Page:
2 teaspoons baking powder
1 teaspoon salt
1/3 cup sugar
1/2 teaspoon baking soda
2/3 cup bittersweet chocolate morsels, roughly chopped
1 cup dried cherries, roughly chopped
1/2 cup (1 stick) unsalted butter, frozen
1 teaspoon vanilla
1 cup sourdough starter
¼ cup milk

1 egg beaten with 1 tablespoon water
cinnamon sugar

In a large bowl, whisk together the flour, baking powder, salt, sugar and baking soda. Grate in butter until mixture resembles coarse crumbs. Stir in the chocolate chips and cherry pieces.

Add vanilla and milk to the sourdough starter and stir to loosen it up. Gently stir the mixture into the dry ingredients until dough forms a ball.

Turn onto a well-floured surface; knead very lightly and press together with your hands to form an 8 inch round. Cut into 8 triangles and place on a buttered baking sheet. Chill for 15 minutes.

Remove from refrigerator and brush with beaten egg wash and sprinkle on the cinnamon sugar.

Bake at 425° for 15-20 minutes or until golden brown. Remove and serve warm.

To freeze baked scones, let them cool completely and then wrap tightly in plastic wrap. Freeze up to 3 months. When ready to eat, let thaw at room temperature. Heat them up in the microwave for about 30 seconds to eat them warm.

Buttery Sourdough Cornbread

I had already pulled out the discard from my sourdough when I realized what I was really craving was cornbread. Back to the drawing board to figure out to combine my two loves.

My go-to cornbread recipe is my mom’s (it can be found here). With the addition of a cup of sourdough starter, I first jumped to the next size up skillet – 10 inches of cast iron.

I usually like to use buttermilk in my cornbread but, with the tang from the starter, I decided to use whole milk instead. The batter was super tight so I upped the butter to ½ cup and added 2 eggs instead of my usual one. That seemed to do the trick of loosening things up.

The cornbread turned out really well – it isn’t quite as fluffy as Mama’s but it is pretty light for having a cup of sourdough starter and it is very tasty.

Sourdough Cornbread

1 cup sourdough starter discard
1 cup milk
1 cup cornmeal
1 cup all-purpose flour
2 eggs, whisked together
½ teaspoon salt
½ cup unsalted butter
2 teaspoons baking powder
½ teaspoon baking soda

Mix the sourdough starter, milk, cornmeal and flour together in a mixing bowl. Cover the bowl with a clean dish towel and set the mixture aside at room temperature while you preheat the oven.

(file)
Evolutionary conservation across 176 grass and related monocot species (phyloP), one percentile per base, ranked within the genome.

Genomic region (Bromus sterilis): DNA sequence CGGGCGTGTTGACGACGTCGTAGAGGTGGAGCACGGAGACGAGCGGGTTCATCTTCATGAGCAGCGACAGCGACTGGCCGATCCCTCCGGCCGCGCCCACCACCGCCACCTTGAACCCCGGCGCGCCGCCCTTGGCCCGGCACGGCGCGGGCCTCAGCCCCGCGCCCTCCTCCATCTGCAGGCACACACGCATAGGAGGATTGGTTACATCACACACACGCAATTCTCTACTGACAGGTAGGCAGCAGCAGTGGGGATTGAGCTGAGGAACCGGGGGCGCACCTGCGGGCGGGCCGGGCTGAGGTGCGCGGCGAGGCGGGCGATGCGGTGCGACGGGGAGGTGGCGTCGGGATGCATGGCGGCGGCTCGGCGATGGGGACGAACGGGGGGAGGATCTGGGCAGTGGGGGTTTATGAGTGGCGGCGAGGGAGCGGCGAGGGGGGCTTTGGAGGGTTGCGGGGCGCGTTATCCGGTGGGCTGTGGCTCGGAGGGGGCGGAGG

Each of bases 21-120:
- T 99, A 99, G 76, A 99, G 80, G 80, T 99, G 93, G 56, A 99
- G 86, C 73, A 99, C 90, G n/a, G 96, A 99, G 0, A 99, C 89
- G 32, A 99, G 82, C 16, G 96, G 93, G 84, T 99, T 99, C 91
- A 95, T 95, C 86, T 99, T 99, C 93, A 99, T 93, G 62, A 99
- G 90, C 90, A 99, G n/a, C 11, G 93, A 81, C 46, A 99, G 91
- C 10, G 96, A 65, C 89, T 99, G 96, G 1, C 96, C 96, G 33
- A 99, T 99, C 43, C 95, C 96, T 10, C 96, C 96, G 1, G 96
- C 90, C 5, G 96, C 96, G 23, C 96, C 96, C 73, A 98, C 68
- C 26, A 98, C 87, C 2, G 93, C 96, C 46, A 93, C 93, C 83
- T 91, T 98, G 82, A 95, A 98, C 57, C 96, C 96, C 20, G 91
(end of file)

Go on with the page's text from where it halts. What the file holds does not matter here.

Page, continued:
Preheat oven to 400 degrees F with a 10 inch cast iron skillet inside and the stick of butter in the skillet. When the butter is melted remove from the oven and swirl the skillet to get the butter to cover the bottom and a bit of the sides. Carefully, pour over the dough. Stir to combine.

Add the eggs, salt, baking powder and baking soda to the mixture and stir well. Pour the batter into the heated and buttered pan.

Bake for 20-25 minutes or until the top is golden-brown. A toothpick inserted into the center should come out clean.

Remove from the oven, and allow to cool for 10 minutes before slicing and serving hot, slathered with additional butter.

Mushroom Pistachio Sourdough Focaccia

I oven roasted more than enough mushrooms for pizza and had almost a cup left over. Michelle had given me a bag of pistachios and I had a hankering for focaccia, so this recipe was born.

To roast the mushrooms, slice and place in a large bowl with a generous amount of olive oil. Stir well to coat before placing mushrooms on a parchment covered baking sheet and spreading out in a single layer. Roast in a 400 degree oven for 10-15 minutes until done, stirring once during the baking.

This is a bread that eats like a meal. While it takes a several long rises totaling about 6 hours as it only uses the wild yeast in the sourdough starter, the final result is almost meaty and nutty and deliciously crunchy.

Mushroom Pistachio Sourdough Focaccia

2-3 cups bread flour
1 cup sourdough starter
1 cup water
1 1/2 teaspoons salt
4 tablespoons plus extra for drizzle olive oil
½ cup sliced and roasted mushrooms, chopped
¼ cup dry roasted pistachios, chopped
1 teaspoon Italian seasoning
flake salt

Mix 2 cups flour, water and sourdough starter together in a large bowl until it comes together in a sticky dough. Let this dough rest for 30 minutes to hydrate the flour.

Add another 1/2 cup of flour, salt and 2 tablespoons olive oil to the dough and move to a bread machine or a stand mixer. Set the bread machine on dough cycle and let the cycle run. With a stand mixer, use a dough hook to knead the dough for 10 minutes. The dough should pull away from the sides of the bowl – if it is too sticky to do so, add another ½ cup of bread flour.

Cover and let rise for two hours or until doubled in size.

Punch down the dough and mix in the pistachios and mushrooms. Place in an oiled bowl to rise for two hours or until doubled in size.

Place 2 tablespoons of olive oil in a 9×13 pan and use your fingers to coat the bottom. With oiled fingers, turn the dough onto the pan and press gently to spread the dough out evenly to a one inch thickness. Cover and let rise for another hour.

Sink your finger tips into the dough to make deep dents. Drizzle a good coating of olive oil over the top. Sprinkle top with sea salt and Italian seasoning (I have a recipe for an Italian seasoning mix here).

After the dough has rested for at least 30 minutes, preheat oven to 450º F.

Place the focaccia into the oven. Bake for 25 to 30 minutes or until golden brown and it sounds hollow when you tap on it.

Remove from the oven and let cool before serving.

Crusty, Chewy Sourdough Rolls

We planned to have some leftover Crab Imperial for dinner and I decided to make dinner rolls. I used my sourdough starter to give the rolls a flavorful start and poured a pan of water in the oven to give them a perfectly crusty exterior.

This isn’t a fussy recipe although it does take some time. As my starter has the consistency of pancake batter, the first step only took about 30 minutes but waiting longer doesn’t hurt, just adds a depth of flavor.